PARIS, April 19 (UPI) -- An "ephemeral" lake on Saturn's moon Titan -- a large, shallow depression that sometimes fills with liquid -- has a counterpart on Earth, scientists say.
Landforms and the climatic conditions in the region of Titan are similar to those of semi-arid regions on Earth such as the salt pans of southern Africa, including the Etosha Pan in Namibia, the European Space Agency reported Thursday.
Unlike its Earthly counterparts, however, Ontario Lacus on Titan is filled with liquid hydrocarbons, not water, researchers said.
It only a few yards deep at most, located in an extremely shallow depression in a flat sedimentary basin surrounded by small mountain ranges, they said.
Ontario Lacus was previously thought to be permanently filled with liquid methane, ethane and propane, but new observations by the Cassini orbiter suggest otherwise, scientists said.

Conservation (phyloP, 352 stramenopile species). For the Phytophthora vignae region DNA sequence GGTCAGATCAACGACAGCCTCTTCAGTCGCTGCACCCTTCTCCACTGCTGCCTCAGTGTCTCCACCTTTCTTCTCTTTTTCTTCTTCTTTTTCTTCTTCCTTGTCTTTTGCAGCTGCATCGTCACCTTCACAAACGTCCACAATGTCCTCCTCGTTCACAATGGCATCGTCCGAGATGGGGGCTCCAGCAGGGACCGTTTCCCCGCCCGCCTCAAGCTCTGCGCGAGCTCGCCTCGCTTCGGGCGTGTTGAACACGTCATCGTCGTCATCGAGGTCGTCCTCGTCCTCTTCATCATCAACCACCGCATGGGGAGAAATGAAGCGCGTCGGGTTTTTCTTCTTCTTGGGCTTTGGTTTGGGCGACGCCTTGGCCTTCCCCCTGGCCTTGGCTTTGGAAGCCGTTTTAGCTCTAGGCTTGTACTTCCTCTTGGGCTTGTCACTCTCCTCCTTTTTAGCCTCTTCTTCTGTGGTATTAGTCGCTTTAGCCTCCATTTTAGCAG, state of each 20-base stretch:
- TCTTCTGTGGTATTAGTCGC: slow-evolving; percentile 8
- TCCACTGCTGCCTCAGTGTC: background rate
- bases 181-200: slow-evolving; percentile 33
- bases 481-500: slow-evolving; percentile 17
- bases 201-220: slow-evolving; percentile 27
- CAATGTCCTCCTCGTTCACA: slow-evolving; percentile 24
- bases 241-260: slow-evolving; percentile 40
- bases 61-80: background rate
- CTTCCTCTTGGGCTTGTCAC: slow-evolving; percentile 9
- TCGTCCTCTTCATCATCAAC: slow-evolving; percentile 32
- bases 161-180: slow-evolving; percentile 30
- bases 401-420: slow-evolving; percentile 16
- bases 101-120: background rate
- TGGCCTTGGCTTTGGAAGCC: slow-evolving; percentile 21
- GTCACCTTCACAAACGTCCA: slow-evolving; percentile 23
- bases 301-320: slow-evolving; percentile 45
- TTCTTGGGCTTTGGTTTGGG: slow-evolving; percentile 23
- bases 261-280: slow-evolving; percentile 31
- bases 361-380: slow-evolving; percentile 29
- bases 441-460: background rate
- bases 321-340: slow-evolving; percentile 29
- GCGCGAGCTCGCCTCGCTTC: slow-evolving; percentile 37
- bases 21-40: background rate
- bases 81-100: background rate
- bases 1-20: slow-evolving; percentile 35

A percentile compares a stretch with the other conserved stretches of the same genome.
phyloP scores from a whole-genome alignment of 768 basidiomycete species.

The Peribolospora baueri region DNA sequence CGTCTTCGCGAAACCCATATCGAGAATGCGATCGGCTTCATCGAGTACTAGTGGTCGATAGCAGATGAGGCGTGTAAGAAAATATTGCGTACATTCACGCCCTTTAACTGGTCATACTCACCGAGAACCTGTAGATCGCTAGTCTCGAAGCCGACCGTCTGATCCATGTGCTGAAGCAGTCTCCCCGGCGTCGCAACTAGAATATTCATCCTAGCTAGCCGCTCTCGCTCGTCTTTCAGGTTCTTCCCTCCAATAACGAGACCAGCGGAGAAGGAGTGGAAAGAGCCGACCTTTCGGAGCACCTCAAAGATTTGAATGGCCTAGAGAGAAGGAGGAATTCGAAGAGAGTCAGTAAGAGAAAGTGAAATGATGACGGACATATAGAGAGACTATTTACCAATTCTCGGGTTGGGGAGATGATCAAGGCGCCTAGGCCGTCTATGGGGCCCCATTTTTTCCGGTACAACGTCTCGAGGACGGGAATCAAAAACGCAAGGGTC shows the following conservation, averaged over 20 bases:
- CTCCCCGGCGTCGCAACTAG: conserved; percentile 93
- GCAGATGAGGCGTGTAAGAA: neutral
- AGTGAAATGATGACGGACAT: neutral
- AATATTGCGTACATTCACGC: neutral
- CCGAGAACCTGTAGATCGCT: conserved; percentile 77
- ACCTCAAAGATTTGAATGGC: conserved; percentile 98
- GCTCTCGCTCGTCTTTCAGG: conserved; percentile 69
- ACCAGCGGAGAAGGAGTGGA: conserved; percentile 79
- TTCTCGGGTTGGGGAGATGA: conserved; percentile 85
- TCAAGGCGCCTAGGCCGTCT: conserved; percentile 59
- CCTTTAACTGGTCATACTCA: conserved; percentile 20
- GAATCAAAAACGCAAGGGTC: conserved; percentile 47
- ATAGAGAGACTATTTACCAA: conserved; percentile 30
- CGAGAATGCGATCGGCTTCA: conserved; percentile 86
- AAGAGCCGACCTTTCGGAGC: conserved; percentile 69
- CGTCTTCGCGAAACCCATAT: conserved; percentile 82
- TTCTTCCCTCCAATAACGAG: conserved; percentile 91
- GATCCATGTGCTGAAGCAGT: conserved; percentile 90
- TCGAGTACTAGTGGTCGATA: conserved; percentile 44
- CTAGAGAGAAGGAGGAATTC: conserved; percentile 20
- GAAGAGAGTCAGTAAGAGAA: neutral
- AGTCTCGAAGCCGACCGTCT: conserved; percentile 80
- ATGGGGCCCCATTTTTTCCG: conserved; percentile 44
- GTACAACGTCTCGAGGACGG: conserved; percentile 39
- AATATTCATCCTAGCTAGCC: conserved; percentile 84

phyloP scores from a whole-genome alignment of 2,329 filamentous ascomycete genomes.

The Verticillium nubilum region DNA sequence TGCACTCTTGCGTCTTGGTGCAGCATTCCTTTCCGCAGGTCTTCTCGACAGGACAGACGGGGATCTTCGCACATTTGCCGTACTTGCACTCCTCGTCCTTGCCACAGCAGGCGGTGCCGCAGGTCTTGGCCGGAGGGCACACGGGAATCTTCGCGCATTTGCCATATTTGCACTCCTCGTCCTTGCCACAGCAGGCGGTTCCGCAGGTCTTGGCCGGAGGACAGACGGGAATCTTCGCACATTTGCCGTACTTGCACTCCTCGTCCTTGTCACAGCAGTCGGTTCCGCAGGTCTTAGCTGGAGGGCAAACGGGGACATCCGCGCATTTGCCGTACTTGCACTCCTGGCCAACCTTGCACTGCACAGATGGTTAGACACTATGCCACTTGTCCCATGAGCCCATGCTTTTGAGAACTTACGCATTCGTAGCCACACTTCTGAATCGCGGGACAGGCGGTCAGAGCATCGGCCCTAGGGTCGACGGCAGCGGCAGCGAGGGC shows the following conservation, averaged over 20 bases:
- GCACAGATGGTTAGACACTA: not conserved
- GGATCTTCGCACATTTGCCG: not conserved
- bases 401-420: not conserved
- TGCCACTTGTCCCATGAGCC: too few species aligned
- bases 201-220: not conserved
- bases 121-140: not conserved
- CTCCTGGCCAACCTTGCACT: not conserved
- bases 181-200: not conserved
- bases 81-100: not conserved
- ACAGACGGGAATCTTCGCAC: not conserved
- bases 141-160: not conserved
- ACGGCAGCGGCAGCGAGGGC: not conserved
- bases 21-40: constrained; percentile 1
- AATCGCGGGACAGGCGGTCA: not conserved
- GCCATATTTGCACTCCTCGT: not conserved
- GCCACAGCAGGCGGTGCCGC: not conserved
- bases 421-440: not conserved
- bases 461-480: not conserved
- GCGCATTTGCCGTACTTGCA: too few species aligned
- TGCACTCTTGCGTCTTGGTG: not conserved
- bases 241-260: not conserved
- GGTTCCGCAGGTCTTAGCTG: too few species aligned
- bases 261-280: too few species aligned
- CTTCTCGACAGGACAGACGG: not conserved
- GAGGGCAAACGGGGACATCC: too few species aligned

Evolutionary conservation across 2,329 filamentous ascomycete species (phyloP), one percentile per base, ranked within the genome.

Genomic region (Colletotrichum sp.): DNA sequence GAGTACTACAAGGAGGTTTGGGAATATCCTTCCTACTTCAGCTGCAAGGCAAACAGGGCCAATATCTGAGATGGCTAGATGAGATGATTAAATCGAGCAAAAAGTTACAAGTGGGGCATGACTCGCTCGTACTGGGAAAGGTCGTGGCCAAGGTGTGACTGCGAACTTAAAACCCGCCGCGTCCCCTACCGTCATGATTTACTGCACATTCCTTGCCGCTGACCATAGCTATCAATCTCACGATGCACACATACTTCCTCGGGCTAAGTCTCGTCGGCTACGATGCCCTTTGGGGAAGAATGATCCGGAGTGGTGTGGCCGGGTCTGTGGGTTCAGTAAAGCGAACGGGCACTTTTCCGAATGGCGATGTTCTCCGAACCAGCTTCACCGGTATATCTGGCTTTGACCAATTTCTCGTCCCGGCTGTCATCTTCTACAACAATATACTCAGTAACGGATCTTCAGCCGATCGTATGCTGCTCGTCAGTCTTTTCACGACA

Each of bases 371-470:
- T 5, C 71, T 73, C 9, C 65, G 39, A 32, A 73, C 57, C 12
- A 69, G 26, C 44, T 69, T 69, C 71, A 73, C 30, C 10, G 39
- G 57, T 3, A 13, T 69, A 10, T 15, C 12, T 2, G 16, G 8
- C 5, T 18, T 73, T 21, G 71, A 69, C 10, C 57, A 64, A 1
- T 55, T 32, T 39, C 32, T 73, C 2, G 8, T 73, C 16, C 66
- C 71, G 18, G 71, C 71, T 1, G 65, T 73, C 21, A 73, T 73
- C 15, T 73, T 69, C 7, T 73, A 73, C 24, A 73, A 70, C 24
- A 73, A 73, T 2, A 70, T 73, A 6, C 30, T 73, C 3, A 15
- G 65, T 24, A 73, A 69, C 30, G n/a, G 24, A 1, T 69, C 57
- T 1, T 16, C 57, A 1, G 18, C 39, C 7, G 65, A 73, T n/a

Cassini's instruments show some parts of the lake's bed are exposed from time to time, they said.
This is similar to ephemeral lakes on Earth, they said, where the lake bed fills with a shallow layer of water as an underground aquifer rises during the rainy season, before evaporating to leave sediments like tide marks showing the previous extent of the water.
"These results emphasize the importance of comparative planetology in modern planetary sciences: finding familiar geological features on alien worlds like Titan allows us to test the theories explaining their formation," Nicolas Altobelli, ESA's Cassini–Huygens project scientist, said.